Last Updated on May 7, 2015, by eNotes Editorial. Word Count: 736
A is the ‘‘tall woman’’ of the play’s title. As the elder version of B and C, A is an intriguing blend of contradictions. In the first act, while she is being cared for by B and C, she is alternately childish and dignified, panic-stricken and stoic.
A’s narrative is punctuated by crude, bigoted comments. The Italian man her sister married was ‘‘a wop.’’ The domestic servants she knew as a girl ‘‘knew their place; they were polite, and wellbehaved; none of those uppity niggers, the city ones.’’
A’s intolerance has proven especially harmful in her relationship with her homosexual son. She found his lifestyle and sexual preferences abhorrent, and he left home because of her attitude. For twenty years they did not see one another, and she ultimately regrets it.
In the second act, Albee provides sympathetic glimpses of A. As she watches herself dying, she interacts with her two younger selves and earns at least grudging respect and admiration for her long life. Through her character, Albee seems to suggest that old age provides unique insight into the human condition, and prepares us for death. ‘‘That’s the happiest moment,’’ says A in the final words of the play. ‘‘When it’s all done. When we can stop. When we can stop.’’
B turns out to be two different characters. During the first act, she is A’s live-in caretaker. In this role, she is a servant to the older woman, helping her eat, dress, move around, and go to the bathroom. She also functions as a buffer between A and C, the youngest of the women. While C finds A’s antics pathetic and ridiculous, B is more sympathetic.
In the second act, B is the ‘‘tall woman’’ at fifty-two years old. She is able to reflect on the first half of her life with some measure of objectivity. She urges C to accept life’s vicissitudes and unfairness. While C is idealistic and A is resigned, B is cynical. For instance, although her marriage is an unhappy one, she is pragmatic; she settles for the financial security in lieu of sexual fidelity.
In spite of her problems, however, she insists middle-age is the best age to be. ‘‘This must be the happiest time,’’ she tells A, C and the audience, ‘‘half of being adult done, the rest ahead of me. Old enough to be a little wise, past being really dumb.’’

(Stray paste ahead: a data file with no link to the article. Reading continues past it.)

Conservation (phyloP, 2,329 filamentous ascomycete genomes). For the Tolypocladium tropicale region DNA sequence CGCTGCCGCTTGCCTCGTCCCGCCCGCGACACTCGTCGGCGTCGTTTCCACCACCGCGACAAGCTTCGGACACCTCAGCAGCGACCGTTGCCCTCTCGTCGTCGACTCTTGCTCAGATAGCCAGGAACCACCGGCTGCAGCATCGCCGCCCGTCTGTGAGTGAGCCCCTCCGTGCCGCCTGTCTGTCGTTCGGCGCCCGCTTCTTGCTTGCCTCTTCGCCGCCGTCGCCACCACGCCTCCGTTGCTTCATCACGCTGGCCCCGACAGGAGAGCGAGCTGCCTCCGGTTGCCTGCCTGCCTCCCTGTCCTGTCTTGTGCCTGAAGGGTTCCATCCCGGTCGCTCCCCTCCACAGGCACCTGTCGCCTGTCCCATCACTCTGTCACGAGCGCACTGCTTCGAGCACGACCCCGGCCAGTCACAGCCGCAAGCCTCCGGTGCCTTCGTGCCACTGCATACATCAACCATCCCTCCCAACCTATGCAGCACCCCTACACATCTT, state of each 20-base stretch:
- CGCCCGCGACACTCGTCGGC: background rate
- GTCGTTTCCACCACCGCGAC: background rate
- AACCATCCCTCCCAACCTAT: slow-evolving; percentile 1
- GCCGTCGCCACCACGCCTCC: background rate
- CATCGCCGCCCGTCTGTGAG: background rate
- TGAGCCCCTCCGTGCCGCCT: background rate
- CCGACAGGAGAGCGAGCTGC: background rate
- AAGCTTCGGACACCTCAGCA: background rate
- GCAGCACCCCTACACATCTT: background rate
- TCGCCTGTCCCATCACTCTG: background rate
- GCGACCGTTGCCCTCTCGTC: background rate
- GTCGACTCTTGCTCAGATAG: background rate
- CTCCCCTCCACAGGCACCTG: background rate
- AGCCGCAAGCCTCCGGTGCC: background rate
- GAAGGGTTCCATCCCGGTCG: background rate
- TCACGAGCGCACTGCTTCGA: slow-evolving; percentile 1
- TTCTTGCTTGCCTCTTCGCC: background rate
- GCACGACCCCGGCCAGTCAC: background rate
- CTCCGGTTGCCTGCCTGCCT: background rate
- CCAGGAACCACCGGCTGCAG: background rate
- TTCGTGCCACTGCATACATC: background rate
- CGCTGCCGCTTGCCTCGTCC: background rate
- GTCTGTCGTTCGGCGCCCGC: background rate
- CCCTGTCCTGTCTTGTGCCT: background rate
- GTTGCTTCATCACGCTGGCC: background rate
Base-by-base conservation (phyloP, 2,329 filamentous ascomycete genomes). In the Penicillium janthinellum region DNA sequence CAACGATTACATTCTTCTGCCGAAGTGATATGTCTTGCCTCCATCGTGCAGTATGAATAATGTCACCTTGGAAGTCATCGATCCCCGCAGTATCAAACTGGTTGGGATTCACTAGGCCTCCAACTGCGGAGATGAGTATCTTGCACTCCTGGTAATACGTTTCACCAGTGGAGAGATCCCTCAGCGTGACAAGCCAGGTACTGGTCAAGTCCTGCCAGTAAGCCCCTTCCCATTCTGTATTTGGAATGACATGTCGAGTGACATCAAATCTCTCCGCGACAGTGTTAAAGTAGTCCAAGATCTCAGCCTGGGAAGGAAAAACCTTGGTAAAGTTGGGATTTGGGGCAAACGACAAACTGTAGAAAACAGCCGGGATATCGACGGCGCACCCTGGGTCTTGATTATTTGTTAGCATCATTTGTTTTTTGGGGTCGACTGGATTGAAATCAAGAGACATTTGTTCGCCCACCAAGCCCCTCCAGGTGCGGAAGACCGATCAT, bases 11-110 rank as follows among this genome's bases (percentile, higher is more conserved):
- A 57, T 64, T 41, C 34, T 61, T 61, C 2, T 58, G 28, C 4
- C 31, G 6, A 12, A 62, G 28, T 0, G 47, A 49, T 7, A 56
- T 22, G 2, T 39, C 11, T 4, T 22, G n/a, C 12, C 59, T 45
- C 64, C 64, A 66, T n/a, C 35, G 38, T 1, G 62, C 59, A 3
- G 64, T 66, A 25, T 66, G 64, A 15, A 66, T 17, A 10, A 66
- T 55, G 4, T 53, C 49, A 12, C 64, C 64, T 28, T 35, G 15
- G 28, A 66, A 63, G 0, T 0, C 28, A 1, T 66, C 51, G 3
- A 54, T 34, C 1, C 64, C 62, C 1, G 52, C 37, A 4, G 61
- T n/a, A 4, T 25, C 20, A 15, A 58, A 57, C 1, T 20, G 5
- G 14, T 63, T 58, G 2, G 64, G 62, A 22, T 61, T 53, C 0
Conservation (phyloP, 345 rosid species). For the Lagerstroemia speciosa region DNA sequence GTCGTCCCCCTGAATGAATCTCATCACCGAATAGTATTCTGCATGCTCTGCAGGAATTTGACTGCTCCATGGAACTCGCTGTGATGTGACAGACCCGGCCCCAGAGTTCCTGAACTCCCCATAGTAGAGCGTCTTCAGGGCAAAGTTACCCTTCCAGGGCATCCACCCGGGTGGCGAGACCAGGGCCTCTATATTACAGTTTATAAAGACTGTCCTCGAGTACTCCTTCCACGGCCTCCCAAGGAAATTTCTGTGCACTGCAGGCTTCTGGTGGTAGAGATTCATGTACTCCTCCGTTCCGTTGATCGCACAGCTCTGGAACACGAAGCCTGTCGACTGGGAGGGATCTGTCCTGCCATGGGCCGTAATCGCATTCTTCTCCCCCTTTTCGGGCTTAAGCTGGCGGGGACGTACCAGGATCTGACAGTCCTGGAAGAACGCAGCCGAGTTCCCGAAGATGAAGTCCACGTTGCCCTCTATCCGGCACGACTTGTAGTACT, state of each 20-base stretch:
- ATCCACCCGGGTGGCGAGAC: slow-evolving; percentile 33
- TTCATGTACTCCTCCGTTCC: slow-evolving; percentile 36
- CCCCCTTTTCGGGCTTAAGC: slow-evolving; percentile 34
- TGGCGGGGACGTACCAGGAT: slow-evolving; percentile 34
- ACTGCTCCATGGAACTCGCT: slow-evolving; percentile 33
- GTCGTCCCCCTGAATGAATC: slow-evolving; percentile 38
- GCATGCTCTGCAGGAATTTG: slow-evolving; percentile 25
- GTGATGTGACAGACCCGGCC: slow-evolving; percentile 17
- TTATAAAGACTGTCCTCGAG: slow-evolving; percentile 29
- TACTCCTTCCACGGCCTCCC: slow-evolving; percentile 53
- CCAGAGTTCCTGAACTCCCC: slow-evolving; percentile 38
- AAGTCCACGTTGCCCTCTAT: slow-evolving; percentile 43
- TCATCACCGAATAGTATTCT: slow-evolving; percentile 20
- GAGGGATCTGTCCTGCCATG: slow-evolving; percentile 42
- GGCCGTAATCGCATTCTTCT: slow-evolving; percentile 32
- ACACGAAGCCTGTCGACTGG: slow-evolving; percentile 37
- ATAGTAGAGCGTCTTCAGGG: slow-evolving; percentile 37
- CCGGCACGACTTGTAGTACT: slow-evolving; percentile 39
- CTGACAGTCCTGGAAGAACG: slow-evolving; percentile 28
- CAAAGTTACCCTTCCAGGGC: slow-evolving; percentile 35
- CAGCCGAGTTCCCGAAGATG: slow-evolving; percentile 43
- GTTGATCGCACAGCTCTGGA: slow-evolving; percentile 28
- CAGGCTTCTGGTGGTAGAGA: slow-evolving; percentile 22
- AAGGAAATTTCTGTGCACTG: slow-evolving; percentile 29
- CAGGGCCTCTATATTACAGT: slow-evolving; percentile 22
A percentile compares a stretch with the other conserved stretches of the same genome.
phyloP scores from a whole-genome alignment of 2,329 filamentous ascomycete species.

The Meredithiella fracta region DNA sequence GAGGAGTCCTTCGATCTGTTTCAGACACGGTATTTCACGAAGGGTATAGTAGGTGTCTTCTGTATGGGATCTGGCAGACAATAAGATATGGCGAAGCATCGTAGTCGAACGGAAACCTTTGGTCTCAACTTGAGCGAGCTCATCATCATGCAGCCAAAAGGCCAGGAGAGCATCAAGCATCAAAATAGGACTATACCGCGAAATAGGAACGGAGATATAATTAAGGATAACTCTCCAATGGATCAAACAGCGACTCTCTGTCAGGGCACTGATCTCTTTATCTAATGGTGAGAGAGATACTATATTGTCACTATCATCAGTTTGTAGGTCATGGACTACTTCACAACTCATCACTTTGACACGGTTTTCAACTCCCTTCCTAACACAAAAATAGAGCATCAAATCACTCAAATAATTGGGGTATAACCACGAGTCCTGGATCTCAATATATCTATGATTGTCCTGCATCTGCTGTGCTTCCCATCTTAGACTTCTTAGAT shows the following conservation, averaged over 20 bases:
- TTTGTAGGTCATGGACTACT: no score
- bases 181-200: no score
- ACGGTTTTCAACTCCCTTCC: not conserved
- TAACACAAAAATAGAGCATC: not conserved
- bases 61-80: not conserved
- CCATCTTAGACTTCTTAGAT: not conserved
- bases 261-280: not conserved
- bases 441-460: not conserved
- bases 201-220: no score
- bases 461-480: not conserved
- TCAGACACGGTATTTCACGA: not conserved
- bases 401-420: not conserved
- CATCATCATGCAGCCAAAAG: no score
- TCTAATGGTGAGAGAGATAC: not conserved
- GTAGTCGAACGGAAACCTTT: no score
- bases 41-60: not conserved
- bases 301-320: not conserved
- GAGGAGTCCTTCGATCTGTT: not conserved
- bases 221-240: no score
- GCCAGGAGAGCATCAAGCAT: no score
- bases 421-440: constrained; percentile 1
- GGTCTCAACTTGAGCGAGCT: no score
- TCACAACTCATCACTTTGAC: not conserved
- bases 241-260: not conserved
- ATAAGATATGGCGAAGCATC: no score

The Boy is the ‘‘tall woman’s’’ estranged son. He is discussed during the first act, but doesn’t appear until the second act. Even then, it is only for a short time; he sits at her bedside after her stroke and never says a word. From A and B, the audience learns that the boy is gay, and his mother did not approve of his sexuality or his lifestyle. During an argument while he was still a teenager, his mother threatened to throw him out of the house. Feeling rejected and betrayed, he left on his own accord. The two were estranged for twenty years.
In the first act, C functions as a representative of A’s lawyer, visiting on business. It seems that A has not been signing all her checks and paying all her bills, and C has come to put her accounts in proper order.
Despite her professional role, she is harshly critical of A’s personality. She argues with A about her real age, mocks her for her faulty memory, and is offended by her bigoted remarks.
By the end of the first act, though, she begins to change her tone. Watching A struggle with simple tasks, such as going to the bathroom, inspires sympathy for her situation. When A has her stroke, C seems genuinely concerned for her.
In the second act, C is the ‘‘tall woman’’ in the prime of her youth. She is young and quite idealistic. She does not want to accept her future as told by A and B; she cannot believe she would marry a man she does not love and drive away her son.
While A is the voice of experience and B is a cynic, C is Hope personified. Despite all she is told about the dangers that lie ahead for her, she insists, ‘‘I know my best times ... haven’t happened yet. They’re to come. Aren’t they?’